Haynes Questions Union Motives

Haynes questioned why the union had an interest in the program. It had nothing to do with wages, hours or employment conditions, he wrote: “[T]he Probation Department disagrees that this is relevant to SEIU’s representational responsibilities.”

Counters Riley Talford, SEIU 521’s chapter president: “You’re selling guns to employees, selected employees. We see this as a benefit, and we want to vet your process that you utilize to select people and to determine who’s eligible to purchase a firearm.”

The union sent a request for information on March 12, seeking more data. Talford said the union wanted information on how Probation determined the process, selected the recipients, and if the department received Board of Supervisor authorization.

“It was silence. We didn’t hear anything,” Talford said.

Haynes acknowledged not responding to the union’s request for information.

“The Probation Department maintains that the firearm buy-back process, even if it had occurred, would not be relevant to any mandatory subject of bargaining,” Haynes wrote.

With the cancelation of the program, Haynes said the grievance was “moot.”

Union Says Program Needed OK by Board of Supervisors

Jasper also accused the department of wanting to use a third-party gun dealer to handle the transactions without going through the county bidding process.

The entire process, Jasper said, should have utilized the county system for selling any extra goods.

“You’d had all that stuff out in the community without the Board of Supervisors’ approval. Bottom line. So the department head does not have that authority,” Jasper said. “I’ve seen it done the right way. And this is this is actually done the wrong way.”

Whether the Probation department needed BOS approval is unclear.

The union, in emails with the county, cited a management directive indicating the need for BOS consent.

Dosti said that “the purchasing agent shall use the methods and procedures that, in his judgment, will return the greatest value to the County” for items under $10,000 under county code.

In the March 7 email, the department listed 156 9mm Gen 4 Glocks for $225 each, and 10 Remington shotguns for $105 each, plus a $55 processing fee. Purchase could be made by cash or checks to the Fresno County Probation Department.

One gun sales expert GV Wire spoke with said those prices are in line for used models.

If all of the weapons were sold, the department would gross $36,150.

Jasper said the process Haynes and Downing created led to a conflict of interest.

The union said that included in the email were Jamee Haynes — Kirk Hayne’s wife; and Melissa Madsen, Cliff Downing’s wife. Both Haynes and Madden are also sworn probation officers.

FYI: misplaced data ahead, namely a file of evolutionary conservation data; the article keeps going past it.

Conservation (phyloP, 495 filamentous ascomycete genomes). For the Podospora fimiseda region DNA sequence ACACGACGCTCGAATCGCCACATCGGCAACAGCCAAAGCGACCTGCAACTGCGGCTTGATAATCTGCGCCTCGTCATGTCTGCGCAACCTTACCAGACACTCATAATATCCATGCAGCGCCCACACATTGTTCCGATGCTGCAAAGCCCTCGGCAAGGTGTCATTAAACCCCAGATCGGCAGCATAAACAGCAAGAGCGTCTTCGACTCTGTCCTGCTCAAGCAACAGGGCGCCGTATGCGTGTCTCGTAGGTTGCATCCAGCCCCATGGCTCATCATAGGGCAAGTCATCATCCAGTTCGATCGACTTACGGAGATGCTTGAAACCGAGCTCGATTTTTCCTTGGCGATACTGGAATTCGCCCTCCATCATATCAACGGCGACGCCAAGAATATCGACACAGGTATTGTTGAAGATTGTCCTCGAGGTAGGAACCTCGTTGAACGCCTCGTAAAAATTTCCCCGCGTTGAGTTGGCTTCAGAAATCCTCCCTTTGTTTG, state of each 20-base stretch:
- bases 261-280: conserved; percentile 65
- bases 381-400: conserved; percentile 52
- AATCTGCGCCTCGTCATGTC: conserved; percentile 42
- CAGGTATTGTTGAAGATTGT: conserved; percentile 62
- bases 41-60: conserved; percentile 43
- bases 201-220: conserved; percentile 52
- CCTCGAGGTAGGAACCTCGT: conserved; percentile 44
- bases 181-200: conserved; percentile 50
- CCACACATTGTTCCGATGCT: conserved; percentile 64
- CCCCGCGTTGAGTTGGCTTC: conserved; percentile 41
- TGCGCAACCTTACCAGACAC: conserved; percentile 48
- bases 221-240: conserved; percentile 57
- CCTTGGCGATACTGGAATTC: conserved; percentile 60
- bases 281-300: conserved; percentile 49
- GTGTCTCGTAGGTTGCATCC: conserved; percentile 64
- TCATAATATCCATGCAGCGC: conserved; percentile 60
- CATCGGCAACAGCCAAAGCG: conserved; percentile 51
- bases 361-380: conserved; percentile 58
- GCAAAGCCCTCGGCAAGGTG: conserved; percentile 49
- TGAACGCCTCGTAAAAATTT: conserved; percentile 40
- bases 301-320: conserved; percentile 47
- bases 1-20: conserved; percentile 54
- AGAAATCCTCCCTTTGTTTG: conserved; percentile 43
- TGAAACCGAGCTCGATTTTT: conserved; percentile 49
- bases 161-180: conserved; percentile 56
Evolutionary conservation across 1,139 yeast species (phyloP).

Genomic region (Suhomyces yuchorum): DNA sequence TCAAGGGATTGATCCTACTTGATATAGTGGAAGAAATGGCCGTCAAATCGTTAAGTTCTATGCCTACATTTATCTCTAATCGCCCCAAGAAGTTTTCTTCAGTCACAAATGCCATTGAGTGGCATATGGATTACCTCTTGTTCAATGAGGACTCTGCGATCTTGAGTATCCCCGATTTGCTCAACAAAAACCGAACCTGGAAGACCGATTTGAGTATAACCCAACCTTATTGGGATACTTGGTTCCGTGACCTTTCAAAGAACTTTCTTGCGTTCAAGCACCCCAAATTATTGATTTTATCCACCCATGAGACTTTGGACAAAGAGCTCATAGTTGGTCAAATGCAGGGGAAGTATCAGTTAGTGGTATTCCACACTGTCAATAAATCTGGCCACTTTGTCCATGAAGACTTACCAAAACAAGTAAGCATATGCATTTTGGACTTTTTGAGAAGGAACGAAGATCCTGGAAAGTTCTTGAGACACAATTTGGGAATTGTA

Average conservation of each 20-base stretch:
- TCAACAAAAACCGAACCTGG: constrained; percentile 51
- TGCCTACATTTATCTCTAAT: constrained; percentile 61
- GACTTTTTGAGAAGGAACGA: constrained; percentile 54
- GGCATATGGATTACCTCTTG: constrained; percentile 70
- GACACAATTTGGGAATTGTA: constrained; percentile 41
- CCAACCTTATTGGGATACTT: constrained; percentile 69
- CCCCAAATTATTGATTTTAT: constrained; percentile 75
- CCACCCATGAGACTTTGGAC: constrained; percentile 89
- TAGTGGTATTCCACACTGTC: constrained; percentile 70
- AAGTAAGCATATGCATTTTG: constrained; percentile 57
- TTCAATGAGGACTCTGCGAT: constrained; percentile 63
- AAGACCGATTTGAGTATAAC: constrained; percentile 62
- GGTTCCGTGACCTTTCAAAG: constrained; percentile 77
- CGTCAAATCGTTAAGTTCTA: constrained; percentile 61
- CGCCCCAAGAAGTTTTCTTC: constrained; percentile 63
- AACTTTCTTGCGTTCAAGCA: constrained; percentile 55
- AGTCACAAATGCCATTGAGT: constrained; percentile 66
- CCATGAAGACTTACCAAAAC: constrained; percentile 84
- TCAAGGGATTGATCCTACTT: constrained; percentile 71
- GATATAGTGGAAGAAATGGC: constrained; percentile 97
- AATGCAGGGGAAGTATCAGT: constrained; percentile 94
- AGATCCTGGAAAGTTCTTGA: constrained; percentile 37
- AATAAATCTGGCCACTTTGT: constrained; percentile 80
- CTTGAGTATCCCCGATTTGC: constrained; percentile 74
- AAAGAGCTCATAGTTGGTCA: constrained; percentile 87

“The conflict of interest just does not look right,” Jasper said.

Sheriff Does Not Sell Surplus Guns

Another county agency with gun-carrying officers, the sheriff’s department, said it does not sell its surplus firearms.

A department spokesperson said retiring deputies can keep their weapons.

“At retirement, any sworn deputy or sworn correctional officer who retires in good standing has the option of purchasing their duty handgun at its original cost,” Tony Botti told GV Wire.

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David Taub,
Senior Reporter
Curiosity drives David Taub. The award-winning journalist might be shy, but feels mighty with a recorder in his hand. He doesn't see it his job to "hold public officials accountable," but does see it to provide readers (and voters) the information needed to make intelligent choices. Taub has been honored with several writing awards from the California News Publishers Association. He's just happy to have his stories read. Joining GV Wire in 2016, Taub covers politics, government and elections, mainly in the Fresno/Clovis area. He also writes columns about local eateries (Appetite for Fresno), pro wrestling (Off the Bottom Rope), and media (Media Man). Prior to joining the online news source, Taub worked as a radio producer for KMJ and PowerTalk 96.7 in Fresno. He also worked as an assignment editor for KCOY-TV in Santa Maria, California, and KSEE-TV in Fresno. He has also worked behind the scenes for several sports broadcasts, including the NCAA basketball tournament, and the Super Bowl. When not spending time with his family, Taub loves to officially score Fresno Grizzlies games. Growing up in the San Francisco Bay Area, Taub is a die-hard Giants and 49ers fan. He graduated from the University of Michigan with dual degrees in communications and political science. Go Blue! You can contact David at 559-492-4037 or at Send an Email